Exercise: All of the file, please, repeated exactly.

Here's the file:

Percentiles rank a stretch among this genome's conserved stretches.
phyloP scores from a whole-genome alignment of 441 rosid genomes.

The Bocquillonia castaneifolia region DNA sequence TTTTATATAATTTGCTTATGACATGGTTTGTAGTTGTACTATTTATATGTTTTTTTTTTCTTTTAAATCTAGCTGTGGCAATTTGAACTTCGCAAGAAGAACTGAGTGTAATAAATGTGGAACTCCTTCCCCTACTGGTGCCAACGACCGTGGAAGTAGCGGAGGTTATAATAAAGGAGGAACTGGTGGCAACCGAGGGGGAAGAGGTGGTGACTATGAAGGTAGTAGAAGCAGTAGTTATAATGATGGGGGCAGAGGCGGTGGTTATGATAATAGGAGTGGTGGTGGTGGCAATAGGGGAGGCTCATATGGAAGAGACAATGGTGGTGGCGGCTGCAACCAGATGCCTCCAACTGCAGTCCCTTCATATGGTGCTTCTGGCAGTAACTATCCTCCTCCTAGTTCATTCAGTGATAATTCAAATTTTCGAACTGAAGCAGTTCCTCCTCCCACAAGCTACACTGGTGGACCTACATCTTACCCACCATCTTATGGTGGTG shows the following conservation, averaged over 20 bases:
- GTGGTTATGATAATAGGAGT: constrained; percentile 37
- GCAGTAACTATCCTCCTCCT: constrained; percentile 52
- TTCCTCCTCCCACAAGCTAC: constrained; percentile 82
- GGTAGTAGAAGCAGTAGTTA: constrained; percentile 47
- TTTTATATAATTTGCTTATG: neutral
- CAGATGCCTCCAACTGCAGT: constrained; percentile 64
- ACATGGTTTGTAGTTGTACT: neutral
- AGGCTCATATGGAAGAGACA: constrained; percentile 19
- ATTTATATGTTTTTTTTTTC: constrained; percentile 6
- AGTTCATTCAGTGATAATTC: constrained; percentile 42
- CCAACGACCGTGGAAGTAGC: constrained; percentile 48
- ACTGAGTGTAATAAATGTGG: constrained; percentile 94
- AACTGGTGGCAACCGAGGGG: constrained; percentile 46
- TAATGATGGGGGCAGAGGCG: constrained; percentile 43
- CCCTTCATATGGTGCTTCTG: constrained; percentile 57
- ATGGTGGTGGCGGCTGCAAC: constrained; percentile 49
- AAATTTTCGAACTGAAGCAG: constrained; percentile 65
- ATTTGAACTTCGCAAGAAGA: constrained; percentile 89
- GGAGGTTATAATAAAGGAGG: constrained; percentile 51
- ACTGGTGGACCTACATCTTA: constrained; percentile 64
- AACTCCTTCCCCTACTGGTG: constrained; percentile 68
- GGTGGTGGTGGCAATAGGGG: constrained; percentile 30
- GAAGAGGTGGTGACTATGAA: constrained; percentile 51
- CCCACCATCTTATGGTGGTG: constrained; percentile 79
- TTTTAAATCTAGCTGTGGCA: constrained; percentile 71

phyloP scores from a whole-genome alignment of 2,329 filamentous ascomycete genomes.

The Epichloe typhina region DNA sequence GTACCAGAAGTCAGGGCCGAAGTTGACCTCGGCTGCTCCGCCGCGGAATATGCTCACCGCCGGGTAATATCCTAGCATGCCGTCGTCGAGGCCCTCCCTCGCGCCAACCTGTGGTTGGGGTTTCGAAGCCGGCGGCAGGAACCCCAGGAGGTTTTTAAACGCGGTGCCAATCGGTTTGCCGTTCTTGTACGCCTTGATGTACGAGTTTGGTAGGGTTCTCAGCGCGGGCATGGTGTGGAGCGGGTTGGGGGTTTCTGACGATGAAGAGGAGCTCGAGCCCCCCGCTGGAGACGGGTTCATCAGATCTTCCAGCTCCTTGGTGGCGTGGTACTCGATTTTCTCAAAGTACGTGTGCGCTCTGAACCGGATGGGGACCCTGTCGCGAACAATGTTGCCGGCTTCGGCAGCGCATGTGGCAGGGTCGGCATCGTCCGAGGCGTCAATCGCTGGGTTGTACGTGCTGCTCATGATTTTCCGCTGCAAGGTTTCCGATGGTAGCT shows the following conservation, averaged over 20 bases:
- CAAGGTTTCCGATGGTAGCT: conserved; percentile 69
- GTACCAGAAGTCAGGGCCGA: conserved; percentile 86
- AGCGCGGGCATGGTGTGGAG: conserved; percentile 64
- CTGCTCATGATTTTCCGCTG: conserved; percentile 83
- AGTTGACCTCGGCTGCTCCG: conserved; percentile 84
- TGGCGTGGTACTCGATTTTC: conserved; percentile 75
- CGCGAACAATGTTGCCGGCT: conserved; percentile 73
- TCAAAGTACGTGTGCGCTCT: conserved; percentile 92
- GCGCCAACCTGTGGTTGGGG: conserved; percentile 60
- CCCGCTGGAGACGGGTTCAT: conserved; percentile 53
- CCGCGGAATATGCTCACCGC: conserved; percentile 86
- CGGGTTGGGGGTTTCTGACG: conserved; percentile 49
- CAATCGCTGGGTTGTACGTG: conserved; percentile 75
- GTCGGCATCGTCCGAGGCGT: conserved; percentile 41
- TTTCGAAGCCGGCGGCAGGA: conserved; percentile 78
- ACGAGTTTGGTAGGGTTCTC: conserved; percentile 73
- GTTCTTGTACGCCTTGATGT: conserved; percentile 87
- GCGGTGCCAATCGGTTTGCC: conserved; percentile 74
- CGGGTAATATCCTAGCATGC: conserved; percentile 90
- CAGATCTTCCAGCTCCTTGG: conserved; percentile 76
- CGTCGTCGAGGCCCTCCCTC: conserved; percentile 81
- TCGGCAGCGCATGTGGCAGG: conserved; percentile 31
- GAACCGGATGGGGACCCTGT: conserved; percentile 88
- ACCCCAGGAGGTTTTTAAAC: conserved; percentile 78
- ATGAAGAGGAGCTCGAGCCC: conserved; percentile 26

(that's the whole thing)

Percentiles rank a stretch among this genome's conserved stretches.
phyloP scores from a whole-genome alignment of 441 rosid genomes.

The Bocquillonia castaneifolia region DNA sequence TTTTATATAATTTGCTTATGACATGGTTTGTAGTTGTACTATTTATATGTTTTTTTTTTCTTTTAAATCTAGCTGTGGCAATTTGAACTTCGCAAGAAGAACTGAGTGTAATAAATGTGGAACTCCTTCCCCTACTGGTGCCAACGACCGTGGAAGTAGCGGAGGTTATAATAAAGGAGGAACTGGTGGCAACCGAGGGGGAAGAGGTGGTGACTATGAAGGTAGTAGAAGCAGTAGTTATAATGATGGGGGCAGAGGCGGTGGTTATGATAATAGGAGTGGTGGTGGTGGCAATAGGGGAGGCTCATATGGAAGAGACAATGGTGGTGGCGGCTGCAACCAGATGCCTCCAACTGCAGTCCCTTCATATGGTGCTTCTGGCAGTAACTATCCTCCTCCTAGTTCATTCAGTGATAATTCAAATTTTCGAACTGAAGCAGTTCCTCCTCCCACAAGCTACACTGGTGGACCTACATCTTACCCACCATCTTATGGTGGTG shows the following conservation, averaged over 20 bases:
- GTGGTTATGATAATAGGAGT: constrained; percentile 37
- GCAGTAACTATCCTCCTCCT: constrained; percentile 52
- TTCCTCCTCCCACAAGCTAC: constrained; percentile 82
- GGTAGTAGAAGCAGTAGTTA: constrained; percentile 47
- TTTTATATAATTTGCTTATG: neutral
- CAGATGCCTCCAACTGCAGT: constrained; percentile 64
- ACATGGTTTGTAGTTGTACT: neutral
- AGGCTCATATGGAAGAGACA: constrained; percentile 19
- ATTTATATGTTTTTTTTTTC: constrained; percentile 6
- AGTTCATTCAGTGATAATTC: constrained; percentile 42
- CCAACGACCGTGGAAGTAGC: constrained; percentile 48
- ACTGAGTGTAATAAATGTGG: constrained; percentile 94
- AACTGGTGGCAACCGAGGGG: constrained; percentile 46
- TAATGATGGGGGCAGAGGCG: constrained; percentile 43
- CCCTTCATATGGTGCTTCTG: constrained; percentile 57
- ATGGTGGTGGCGGCTGCAAC: constrained; percentile 49
- AAATTTTCGAACTGAAGCAG: constrained; percentile 65
- ATTTGAACTTCGCAAGAAGA: constrained; percentile 89
- GGAGGTTATAATAAAGGAGG: constrained; percentile 51
- ACTGGTGGACCTACATCTTA: constrained; percentile 64
- AACTCCTTCCCCTACTGGTG: constrained; percentile 68
- GGTGGTGGTGGCAATAGGGG: constrained; percentile 30
- GAAGAGGTGGTGACTATGAA: constrained; percentile 51
- CCCACCATCTTATGGTGGTG: constrained; percentile 79
- TTTTAAATCTAGCTGTGGCA: constrained; percentile 71

phyloP scores from a whole-genome alignment of 2,329 filamentous ascomycete genomes.

The Epichloe typhina region DNA sequence GTACCAGAAGTCAGGGCCGAAGTTGACCTCGGCTGCTCCGCCGCGGAATATGCTCACCGCCGGGTAATATCCTAGCATGCCGTCGTCGAGGCCCTCCCTCGCGCCAACCTGTGGTTGGGGTTTCGAAGCCGGCGGCAGGAACCCCAGGAGGTTTTTAAACGCGGTGCCAATCGGTTTGCCGTTCTTGTACGCCTTGATGTACGAGTTTGGTAGGGTTCTCAGCGCGGGCATGGTGTGGAGCGGGTTGGGGGTTTCTGACGATGAAGAGGAGCTCGAGCCCCCCGCTGGAGACGGGTTCATCAGATCTTCCAGCTCCTTGGTGGCGTGGTACTCGATTTTCTCAAAGTACGTGTGCGCTCTGAACCGGATGGGGACCCTGTCGCGAACAATGTTGCCGGCTTCGGCAGCGCATGTGGCAGGGTCGGCATCGTCCGAGGCGTCAATCGCTGGGTTGTACGTGCTGCTCATGATTTTCCGCTGCAAGGTTTCCGATGGTAGCT shows the following conservation, averaged over 20 bases:
- CAAGGTTTCCGATGGTAGCT: conserved; percentile 69
- GTACCAGAAGTCAGGGCCGA: conserved; percentile 86
- AGCGCGGGCATGGTGTGGAG: conserved; percentile 64
- CTGCTCATGATTTTCCGCTG: conserved; percentile 83
- AGTTGACCTCGGCTGCTCCG: conserved; percentile 84
- TGGCGTGGTACTCGATTTTC: conserved; percentile 75
- CGCGAACAATGTTGCCGGCT: conserved; percentile 73
- TCAAAGTACGTGTGCGCTCT: conserved; percentile 92
- GCGCCAACCTGTGGTTGGGG: conserved; percentile 60
- CCCGCTGGAGACGGGTTCAT: conserved; percentile 53
- CCGCGGAATATGCTCACCGC: conserved; percentile 86
- CGGGTTGGGGGTTTCTGACG: conserved; percentile 49
- CAATCGCTGGGTTGTACGTG: conserved; percentile 75
- GTCGGCATCGTCCGAGGCGT: conserved; percentile 41
- TTTCGAAGCCGGCGGCAGGA: conserved; percentile 78
- ACGAGTTTGGTAGGGTTCTC: conserved; percentile 73
- GTTCTTGTACGCCTTGATGT: conserved; percentile 87
- GCGGTGCCAATCGGTTTGCC: conserved; percentile 74
- CGGGTAATATCCTAGCATGC: conserved; percentile 90
- CAGATCTTCCAGCTCCTTGG: conserved; percentile 76
- CGTCGTCGAGGCCCTCCCTC: conserved; percentile 81
- TCGGCAGCGCATGTGGCAGG: conserved; percentile 31
- GAACCGGATGGGGACCCTGT: conserved; percentile 88
- ACCCCAGGAGGTTTTTAAAC: conserved; percentile 78
- ATGAAGAGGAGCTCGAGCCC: conserved; percentile 26